If those are the personal costs, what about the broader ramifications of Lee’s treason? In his defense, he passed political rather than military intelligence and passed it to a nominal ally rather than an enemy. Yet by the mid-1940s the Soviet Union was shaping up to be America’s chief rival. Lee gave the Russians a window into American intelligence’s personnel and methods. Domestically, his case helped pave the way for McCarthyism and HUAC’s witch hunts. As Mr. Bradley nicely puts it: “The existence of real spies in the 1940s had created lifelike mirages of them by the early 1950s.”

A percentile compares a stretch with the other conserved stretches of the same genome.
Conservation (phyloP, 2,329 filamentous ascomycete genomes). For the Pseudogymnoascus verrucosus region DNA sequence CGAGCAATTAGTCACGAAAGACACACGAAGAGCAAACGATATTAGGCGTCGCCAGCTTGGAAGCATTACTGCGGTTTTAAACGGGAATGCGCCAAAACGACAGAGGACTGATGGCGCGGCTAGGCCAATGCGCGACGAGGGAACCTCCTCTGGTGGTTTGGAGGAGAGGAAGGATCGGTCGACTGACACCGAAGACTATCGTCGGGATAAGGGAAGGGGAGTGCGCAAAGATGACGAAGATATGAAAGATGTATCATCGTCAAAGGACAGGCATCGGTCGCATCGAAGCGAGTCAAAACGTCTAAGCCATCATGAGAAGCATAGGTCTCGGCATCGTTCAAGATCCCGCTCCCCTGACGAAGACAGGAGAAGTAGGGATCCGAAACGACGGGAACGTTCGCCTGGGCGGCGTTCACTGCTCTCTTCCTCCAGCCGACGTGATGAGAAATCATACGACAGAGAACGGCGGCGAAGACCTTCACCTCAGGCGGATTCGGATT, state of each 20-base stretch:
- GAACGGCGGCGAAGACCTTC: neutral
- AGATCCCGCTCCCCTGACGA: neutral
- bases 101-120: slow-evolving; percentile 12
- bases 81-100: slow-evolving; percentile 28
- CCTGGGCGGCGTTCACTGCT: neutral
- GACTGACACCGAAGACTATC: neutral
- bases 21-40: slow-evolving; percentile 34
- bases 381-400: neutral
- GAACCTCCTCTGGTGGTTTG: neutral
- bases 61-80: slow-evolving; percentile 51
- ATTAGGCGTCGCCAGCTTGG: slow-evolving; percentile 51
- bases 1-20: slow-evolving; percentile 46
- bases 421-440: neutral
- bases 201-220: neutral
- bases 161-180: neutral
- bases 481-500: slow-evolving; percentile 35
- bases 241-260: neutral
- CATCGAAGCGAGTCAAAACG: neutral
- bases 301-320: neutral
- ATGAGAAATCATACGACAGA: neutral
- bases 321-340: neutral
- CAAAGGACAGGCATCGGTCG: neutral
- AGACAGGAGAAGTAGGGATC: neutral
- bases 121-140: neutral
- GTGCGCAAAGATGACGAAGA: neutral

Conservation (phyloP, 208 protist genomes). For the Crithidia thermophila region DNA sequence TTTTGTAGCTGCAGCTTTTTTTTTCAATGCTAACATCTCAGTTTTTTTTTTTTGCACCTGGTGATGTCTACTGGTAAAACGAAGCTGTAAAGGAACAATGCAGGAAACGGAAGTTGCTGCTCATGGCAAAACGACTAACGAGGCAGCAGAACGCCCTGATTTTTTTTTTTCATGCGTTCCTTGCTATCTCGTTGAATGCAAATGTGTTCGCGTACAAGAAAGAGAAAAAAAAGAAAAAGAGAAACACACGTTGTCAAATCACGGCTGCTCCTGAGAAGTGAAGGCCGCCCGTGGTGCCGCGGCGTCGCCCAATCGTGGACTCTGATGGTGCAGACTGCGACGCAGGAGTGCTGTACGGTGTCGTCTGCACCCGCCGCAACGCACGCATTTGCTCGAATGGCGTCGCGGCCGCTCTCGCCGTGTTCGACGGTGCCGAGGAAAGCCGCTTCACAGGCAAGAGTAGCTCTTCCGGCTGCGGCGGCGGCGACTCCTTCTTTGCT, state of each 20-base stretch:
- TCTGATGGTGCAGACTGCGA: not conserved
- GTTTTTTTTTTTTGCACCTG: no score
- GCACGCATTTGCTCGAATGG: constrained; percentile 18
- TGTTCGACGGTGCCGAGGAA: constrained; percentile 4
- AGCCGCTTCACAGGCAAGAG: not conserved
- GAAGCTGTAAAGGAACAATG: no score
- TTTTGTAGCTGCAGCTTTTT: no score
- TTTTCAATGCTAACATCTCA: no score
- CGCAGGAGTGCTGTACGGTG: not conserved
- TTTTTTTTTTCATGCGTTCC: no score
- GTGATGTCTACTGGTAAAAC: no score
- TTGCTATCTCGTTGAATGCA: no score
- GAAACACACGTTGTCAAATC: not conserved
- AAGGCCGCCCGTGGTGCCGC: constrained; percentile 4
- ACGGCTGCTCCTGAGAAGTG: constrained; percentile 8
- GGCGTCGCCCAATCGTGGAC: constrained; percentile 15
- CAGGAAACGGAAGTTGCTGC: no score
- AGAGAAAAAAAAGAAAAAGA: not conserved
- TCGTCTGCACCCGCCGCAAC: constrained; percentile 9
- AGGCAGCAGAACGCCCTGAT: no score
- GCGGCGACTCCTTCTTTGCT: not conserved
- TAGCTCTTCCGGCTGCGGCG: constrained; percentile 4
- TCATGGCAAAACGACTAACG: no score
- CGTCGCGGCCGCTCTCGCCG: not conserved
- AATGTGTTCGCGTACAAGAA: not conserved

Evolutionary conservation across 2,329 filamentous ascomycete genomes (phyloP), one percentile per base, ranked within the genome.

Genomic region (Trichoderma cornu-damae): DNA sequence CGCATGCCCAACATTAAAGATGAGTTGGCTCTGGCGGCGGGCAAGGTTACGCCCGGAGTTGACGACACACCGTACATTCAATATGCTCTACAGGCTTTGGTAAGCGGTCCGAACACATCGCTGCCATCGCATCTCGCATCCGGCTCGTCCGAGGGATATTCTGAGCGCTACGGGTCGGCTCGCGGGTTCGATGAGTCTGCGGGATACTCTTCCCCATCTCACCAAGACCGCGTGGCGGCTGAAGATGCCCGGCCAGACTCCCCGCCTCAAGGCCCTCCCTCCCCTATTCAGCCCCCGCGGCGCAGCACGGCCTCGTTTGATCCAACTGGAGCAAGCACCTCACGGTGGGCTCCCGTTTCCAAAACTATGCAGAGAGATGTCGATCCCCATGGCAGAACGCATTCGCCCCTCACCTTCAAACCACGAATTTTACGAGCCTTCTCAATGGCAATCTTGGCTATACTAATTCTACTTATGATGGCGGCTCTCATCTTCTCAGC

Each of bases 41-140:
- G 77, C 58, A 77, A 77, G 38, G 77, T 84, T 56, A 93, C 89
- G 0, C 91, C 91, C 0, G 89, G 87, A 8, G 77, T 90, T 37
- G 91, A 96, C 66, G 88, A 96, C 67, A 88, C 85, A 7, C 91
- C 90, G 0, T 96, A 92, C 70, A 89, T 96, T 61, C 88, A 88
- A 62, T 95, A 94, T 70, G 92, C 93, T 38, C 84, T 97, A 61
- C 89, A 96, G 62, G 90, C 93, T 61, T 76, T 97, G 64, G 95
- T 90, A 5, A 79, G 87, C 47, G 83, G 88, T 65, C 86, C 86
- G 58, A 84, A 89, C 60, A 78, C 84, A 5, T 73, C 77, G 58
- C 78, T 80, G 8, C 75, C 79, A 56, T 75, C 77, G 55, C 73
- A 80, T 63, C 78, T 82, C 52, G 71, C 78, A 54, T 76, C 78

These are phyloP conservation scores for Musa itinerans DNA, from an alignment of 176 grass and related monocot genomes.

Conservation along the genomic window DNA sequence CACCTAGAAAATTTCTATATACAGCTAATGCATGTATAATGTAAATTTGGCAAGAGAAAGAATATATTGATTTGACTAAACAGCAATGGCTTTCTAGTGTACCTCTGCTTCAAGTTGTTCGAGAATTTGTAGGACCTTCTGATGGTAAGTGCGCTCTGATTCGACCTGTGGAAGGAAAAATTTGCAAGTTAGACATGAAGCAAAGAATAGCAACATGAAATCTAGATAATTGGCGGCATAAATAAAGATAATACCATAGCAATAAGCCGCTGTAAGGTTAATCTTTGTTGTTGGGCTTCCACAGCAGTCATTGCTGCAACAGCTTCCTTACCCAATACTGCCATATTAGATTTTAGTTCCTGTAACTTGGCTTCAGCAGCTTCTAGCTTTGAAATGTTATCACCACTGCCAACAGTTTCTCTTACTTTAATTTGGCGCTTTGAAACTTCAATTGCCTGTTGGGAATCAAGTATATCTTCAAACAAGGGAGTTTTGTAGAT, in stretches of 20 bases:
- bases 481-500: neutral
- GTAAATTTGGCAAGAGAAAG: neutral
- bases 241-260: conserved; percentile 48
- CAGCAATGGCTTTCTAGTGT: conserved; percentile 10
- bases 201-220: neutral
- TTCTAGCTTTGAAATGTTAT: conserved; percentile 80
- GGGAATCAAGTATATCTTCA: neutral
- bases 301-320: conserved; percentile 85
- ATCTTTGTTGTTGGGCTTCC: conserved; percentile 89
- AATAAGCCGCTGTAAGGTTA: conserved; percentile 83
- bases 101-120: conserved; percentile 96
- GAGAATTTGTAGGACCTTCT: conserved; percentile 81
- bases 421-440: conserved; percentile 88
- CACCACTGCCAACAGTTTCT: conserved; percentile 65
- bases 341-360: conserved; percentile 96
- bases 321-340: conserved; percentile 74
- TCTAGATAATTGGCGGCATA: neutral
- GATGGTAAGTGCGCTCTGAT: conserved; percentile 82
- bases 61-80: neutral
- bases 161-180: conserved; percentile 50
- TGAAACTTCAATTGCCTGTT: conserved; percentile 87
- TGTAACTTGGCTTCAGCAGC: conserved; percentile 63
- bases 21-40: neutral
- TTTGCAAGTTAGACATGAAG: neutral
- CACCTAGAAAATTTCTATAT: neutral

One finishes this fascinating narrative wondering whether Duncan Lee regretted what he had done. His steadfast denials made any sort of reckoning impossible. And there are no answers in his ghost-like face either. Closing the book on a portrait of him in uniform during his spying years, the reader cannot recall whether he was smiling or serious, if he had any distinctive features, or if he was even there at all.